In the months that followed our filing of a criminal complaint against our neighbor, who had turned his property into a wild party rental house, he finally did the right thing. Out went the party renters, and in came nice, quiet, mostly mature guests for his brand new, chic and expensive pousada. Things had improved so much that Mark and I had kind of forgotten we had ever made a complaint. So you can imagine our astonishment when we were summoned a few weeks ago to appear in court for an audiência, a face-off with our neighbor. After all, one year and one month had passed. We thought the complaint had just disappeared. But off we went for our day in court. The other side didn’t show up. We had a nice chat anyway with a conciliadora, or mediator. We were told we couldn't drop the charges (because they were criminal, not civil) but we were able to tell her that we had no reason to continue. We don’t want any money damages awarded, we just want to continue to live in peace. It’s now up to the Public Prosecutor to drop the case or not.

The 20¢ Revolution (July 22, 2013)

It’s been nearly a year now and Brazil is still seething with strikes and protest marches. Initially, these marches were organized to protest the rise in bus fares, but they quickly turned into an indictment against the government’s obscenely wasteful spending on World Cup preparations. Unfortunately, the peaceful marches have been infiltrated by masked vandals, who have used the crowds as cover to smash up banks, burn buses, and tear down public property. Then there’s the theory that by going on strike now, in the midst of the World Cup, the strikers will get what they want. So who’s currently been going on and off strike around the country? Just teachers, bank guards, bus drivers, workers in the subways, the bus stations, the airports, hospital staff, civil servants . . . the list is endless. What a mess.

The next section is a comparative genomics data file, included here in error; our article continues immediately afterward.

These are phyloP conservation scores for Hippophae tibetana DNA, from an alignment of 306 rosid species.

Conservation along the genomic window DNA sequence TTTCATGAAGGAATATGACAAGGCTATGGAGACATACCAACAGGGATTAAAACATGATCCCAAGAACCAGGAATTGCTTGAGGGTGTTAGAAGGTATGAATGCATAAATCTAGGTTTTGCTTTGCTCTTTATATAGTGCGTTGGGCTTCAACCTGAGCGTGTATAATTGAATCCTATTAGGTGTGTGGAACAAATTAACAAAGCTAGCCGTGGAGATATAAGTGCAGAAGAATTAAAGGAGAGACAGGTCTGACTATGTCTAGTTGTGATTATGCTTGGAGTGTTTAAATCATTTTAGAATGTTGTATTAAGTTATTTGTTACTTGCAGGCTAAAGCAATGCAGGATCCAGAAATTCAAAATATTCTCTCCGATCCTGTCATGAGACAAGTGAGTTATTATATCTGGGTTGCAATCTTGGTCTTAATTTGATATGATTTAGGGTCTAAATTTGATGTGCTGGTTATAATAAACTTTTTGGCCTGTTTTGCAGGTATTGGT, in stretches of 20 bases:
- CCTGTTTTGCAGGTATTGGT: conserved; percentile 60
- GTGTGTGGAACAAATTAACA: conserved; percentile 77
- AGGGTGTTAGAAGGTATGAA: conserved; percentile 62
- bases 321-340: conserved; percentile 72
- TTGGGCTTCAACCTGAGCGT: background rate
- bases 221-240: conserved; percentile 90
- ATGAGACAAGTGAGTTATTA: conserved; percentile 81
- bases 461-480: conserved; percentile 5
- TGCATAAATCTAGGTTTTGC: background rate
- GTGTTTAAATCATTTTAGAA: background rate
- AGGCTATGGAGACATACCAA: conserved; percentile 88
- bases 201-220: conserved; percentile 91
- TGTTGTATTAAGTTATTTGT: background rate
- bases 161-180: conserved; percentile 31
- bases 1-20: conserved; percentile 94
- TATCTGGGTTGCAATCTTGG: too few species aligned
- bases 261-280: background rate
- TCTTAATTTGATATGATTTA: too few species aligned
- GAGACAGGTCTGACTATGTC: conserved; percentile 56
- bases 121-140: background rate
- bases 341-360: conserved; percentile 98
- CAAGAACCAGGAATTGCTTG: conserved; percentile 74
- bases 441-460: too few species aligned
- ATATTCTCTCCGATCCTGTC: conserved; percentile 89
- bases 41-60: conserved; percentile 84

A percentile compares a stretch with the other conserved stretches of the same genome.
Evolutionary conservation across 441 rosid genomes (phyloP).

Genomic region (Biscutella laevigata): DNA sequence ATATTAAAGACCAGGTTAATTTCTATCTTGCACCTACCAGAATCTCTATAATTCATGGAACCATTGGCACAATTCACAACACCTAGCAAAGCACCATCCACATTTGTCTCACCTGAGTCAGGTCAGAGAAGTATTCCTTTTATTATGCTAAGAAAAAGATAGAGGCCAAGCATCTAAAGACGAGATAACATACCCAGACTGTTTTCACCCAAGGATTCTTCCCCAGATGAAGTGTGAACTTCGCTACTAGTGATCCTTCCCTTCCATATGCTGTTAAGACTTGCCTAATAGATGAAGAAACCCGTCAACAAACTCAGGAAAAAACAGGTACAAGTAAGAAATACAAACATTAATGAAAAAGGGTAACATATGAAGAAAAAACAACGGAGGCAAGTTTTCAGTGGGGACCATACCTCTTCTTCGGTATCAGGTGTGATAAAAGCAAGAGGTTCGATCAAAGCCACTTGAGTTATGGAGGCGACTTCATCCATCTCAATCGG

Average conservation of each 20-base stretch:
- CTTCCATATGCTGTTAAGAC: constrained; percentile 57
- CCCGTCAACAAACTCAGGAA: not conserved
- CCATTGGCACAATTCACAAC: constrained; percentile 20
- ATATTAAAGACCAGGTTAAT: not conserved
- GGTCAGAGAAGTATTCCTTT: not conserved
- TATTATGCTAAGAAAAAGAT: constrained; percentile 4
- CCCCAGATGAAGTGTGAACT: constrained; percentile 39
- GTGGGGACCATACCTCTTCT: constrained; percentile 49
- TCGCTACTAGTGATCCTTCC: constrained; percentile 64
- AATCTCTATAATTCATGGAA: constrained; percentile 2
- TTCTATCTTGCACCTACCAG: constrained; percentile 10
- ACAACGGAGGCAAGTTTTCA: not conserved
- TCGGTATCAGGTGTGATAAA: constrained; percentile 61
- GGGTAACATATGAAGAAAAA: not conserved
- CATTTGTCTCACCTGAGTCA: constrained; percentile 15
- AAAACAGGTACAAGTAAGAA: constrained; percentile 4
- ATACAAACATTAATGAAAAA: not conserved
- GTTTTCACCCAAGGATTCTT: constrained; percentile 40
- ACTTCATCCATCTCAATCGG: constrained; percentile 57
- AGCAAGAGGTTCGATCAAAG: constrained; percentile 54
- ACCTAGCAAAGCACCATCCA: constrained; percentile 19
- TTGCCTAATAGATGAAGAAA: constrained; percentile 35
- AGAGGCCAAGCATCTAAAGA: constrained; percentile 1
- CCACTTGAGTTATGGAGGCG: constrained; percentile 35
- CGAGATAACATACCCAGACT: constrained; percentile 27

"We’re on strike"


The Vacant Lot’s Not Vacant Anymore (September 16, 2013)

Ever since the forest next door to us was torn out and the earth excavated, we’ve been waiting to see a beautiful beach house rise up before our eyes. But here we are, one year later, and nothing’s happened since construction work stopped last September.

The site in September 2013

The site in May 2014

It hasn’t taken long for the woods to grow back. It hasn’t taken long for the rains to wash much of the earth down to the beach. But the biggest problem has unfortunately been on our side of the wall. Without the earth needed to sustain our wall and the staircase that runs alongside it, the wall began to crack and the stairs began to break up and sink into — well, we don’t want to think about where they might sink.

The owner/architect of the project has, to his credit, been responsive to our concerns and has filled some earth in between our two properties. He’s also had some plants put in (to secure the earth? to hide the construction site?) We’re not altogether happy with these bandaids, so here we are, having a major repair job done to maintain the integrity of our wall, our stairs, our property.

16 June 2014